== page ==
ICILS, short for the “International Computer and Information Literacy Study,” is an international survey recording the computer and information literacy of secondary school students. It was first held in 2013. In Germany in particular, the results of the first study caused quite a stir; among all the developed nations, Germany turned out to be country using modern information technology to the least extent in the classroom. Two causes were identified as the main reasons: badly trained teaching staff and an extremely inadequate IT-equipment outfit. For example, Norwegian schools provide five computers for every 12 students, while in Germany 23 students have to share two devices. England ranked in the upper third in this respect and was one of the many countries showing Germany their taillights.
Five years later, we’re still a long way from an ideal situation where every single student has unrestricted access to a state-of-the-art IT infrastructure. However, significant improvements have been made. Furnishing schools with computers, handheld devices, whiteboards, peripheral devices, and powerful networks is on its way up. This is not only the case in Germany, where it is direly needed, but also in other European countries where the situation was not quite as dramatic but still in need of improvement.
What pleases students and teachers may well present a challenge to another group of people—namely, those whose job it is to be concerned about the health of the continuously growing number of servers, laptops, desktop computers, and tablets connected to school or campus networks: IT administrators. For one thing, they must have a strong set of nerves as keepers of the digital “toys” in the extremely lively environments that schools tend to be. For another, chronically tight budgets force them to make the most of their resources and work as efficiently as possible. If the school’s IT environment is populated inconsistently (which is usually the case), this can turn out to be a real problem. How can you manage all the deployed PCs and Mac® computers so efficiently that only a minimum of manual intervention is necessary? How can you hand over computers of all operating systems to school or campus operations as rapidly as possible? How can you roll out updates across OSes, and how can you view the status of all devices at one glance?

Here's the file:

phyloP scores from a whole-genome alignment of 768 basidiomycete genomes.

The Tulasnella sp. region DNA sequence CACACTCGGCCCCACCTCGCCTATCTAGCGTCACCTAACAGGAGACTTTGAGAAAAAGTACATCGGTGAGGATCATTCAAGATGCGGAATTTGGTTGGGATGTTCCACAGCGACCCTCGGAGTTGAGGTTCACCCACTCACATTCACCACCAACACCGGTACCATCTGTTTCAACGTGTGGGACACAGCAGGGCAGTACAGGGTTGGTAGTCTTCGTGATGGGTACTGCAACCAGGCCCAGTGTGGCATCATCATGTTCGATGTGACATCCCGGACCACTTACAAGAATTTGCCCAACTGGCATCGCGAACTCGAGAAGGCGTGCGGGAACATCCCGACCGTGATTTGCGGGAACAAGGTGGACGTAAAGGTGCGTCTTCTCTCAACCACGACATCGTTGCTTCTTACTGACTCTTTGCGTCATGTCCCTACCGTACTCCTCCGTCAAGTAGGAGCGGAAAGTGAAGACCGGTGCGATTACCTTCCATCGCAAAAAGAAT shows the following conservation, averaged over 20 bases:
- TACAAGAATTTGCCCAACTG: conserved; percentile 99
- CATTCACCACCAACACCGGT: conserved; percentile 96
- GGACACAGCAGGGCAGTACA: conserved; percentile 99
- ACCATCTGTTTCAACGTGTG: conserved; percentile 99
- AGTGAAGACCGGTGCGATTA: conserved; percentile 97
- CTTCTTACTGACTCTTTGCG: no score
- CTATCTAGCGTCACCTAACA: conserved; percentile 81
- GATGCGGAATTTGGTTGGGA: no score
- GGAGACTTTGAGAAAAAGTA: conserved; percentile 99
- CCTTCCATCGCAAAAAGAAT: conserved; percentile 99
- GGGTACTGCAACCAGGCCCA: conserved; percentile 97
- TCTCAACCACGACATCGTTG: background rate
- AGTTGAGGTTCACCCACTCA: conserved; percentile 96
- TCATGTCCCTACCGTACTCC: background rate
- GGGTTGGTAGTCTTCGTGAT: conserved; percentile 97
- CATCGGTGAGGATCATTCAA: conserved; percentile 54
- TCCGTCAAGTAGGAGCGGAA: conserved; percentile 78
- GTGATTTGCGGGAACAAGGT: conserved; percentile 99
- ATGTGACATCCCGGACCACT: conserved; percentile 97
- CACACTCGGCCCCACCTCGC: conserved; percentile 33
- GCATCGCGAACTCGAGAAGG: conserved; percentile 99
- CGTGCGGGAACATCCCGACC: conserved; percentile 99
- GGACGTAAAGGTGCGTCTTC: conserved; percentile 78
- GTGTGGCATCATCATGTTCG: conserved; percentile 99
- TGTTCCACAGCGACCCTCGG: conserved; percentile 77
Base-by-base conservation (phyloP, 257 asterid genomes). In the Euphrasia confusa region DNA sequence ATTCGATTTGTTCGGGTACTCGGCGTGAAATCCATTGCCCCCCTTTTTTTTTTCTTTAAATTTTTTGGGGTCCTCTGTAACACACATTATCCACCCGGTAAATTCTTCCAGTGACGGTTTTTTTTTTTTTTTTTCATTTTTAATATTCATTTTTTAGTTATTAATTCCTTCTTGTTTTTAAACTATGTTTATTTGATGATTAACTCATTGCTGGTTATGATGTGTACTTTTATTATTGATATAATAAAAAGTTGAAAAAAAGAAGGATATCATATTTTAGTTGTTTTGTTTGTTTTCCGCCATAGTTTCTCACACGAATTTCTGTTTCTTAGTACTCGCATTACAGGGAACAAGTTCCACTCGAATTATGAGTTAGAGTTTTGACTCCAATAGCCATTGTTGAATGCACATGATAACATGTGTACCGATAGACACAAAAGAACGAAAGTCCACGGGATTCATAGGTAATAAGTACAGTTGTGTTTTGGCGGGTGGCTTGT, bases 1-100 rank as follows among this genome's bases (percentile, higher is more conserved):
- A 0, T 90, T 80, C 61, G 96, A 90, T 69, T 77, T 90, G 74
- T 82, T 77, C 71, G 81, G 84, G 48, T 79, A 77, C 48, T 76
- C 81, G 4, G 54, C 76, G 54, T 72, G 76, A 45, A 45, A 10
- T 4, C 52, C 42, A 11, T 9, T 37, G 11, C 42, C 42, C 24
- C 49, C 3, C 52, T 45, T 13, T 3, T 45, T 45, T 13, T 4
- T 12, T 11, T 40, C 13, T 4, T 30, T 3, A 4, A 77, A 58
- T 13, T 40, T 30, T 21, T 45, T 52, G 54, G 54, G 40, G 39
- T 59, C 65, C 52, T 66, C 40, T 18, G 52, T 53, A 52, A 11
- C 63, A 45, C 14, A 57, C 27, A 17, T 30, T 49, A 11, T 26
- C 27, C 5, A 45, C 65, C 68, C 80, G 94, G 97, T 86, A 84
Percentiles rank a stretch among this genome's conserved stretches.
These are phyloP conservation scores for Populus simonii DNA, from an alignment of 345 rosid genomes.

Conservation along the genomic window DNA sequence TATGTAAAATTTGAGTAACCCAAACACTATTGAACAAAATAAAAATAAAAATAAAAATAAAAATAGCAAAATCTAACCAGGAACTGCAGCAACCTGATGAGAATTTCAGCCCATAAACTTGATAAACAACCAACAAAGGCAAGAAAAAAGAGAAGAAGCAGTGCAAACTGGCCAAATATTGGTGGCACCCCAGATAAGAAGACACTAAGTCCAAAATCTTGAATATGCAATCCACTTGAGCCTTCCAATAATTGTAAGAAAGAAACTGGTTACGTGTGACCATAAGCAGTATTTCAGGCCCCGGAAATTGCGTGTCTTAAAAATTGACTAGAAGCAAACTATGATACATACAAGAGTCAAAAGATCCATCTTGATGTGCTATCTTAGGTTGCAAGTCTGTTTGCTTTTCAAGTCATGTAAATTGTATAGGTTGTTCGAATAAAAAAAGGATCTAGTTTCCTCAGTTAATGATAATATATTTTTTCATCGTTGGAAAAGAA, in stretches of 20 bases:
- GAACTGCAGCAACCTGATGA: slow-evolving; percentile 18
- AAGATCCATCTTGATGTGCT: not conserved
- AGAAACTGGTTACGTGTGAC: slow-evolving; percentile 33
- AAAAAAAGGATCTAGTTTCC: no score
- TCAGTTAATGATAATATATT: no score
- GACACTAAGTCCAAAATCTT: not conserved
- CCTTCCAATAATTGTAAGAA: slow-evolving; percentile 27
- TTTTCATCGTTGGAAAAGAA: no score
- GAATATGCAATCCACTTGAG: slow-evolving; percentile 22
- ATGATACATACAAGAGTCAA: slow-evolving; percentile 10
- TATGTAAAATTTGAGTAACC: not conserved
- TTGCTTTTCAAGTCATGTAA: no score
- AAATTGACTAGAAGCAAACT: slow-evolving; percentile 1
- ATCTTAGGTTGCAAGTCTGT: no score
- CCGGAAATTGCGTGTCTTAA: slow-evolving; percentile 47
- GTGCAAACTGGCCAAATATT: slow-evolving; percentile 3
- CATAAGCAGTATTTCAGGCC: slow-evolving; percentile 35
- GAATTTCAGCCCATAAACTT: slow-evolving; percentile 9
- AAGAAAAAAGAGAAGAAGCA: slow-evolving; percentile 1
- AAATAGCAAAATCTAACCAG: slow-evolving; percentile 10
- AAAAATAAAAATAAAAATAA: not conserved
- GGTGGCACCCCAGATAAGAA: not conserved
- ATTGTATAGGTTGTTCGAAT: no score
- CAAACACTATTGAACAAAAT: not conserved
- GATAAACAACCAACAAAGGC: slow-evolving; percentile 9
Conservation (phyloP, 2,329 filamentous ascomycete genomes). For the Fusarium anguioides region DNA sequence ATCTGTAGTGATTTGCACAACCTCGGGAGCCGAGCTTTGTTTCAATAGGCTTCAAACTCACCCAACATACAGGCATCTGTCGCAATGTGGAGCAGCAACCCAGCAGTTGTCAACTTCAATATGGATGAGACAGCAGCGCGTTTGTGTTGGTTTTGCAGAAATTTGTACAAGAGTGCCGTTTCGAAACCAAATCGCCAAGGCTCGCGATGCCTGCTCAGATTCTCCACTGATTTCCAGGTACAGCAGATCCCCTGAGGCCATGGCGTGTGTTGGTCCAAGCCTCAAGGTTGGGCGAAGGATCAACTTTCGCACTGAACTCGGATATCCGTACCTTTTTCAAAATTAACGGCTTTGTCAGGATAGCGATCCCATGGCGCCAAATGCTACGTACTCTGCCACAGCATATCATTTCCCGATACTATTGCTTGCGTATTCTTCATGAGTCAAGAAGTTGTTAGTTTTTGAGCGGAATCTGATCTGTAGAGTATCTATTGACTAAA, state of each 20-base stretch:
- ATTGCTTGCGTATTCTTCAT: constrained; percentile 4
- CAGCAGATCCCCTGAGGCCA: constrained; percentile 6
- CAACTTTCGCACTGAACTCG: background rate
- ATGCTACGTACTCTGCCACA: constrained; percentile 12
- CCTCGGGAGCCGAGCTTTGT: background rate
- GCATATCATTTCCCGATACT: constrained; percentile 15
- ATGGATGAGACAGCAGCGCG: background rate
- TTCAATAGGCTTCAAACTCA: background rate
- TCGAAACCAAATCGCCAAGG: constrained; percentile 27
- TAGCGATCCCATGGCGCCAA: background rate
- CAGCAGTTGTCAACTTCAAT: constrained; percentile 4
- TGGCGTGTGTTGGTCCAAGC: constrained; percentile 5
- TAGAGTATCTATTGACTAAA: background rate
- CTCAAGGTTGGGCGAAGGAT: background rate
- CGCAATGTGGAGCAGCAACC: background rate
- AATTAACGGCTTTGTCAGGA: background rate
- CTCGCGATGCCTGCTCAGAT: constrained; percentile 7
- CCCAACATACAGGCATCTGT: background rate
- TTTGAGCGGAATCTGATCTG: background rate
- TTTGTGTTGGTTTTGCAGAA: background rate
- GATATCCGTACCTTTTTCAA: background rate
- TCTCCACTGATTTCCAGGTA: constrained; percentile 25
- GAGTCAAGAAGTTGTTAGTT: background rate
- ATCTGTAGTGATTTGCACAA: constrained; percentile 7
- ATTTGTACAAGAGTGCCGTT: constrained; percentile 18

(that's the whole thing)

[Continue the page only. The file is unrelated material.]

In one of our next blog posts, we’ll introduce a young man who masters these tasks with flying colors: Ian North. In his mid-thirties, Ian is responsible for the smooth operation of hundreds of Mac and PC computers in a South London educational institution. Come back to this blog to read all about how he does that, which tools he uses, and what distinguishes him among his peers.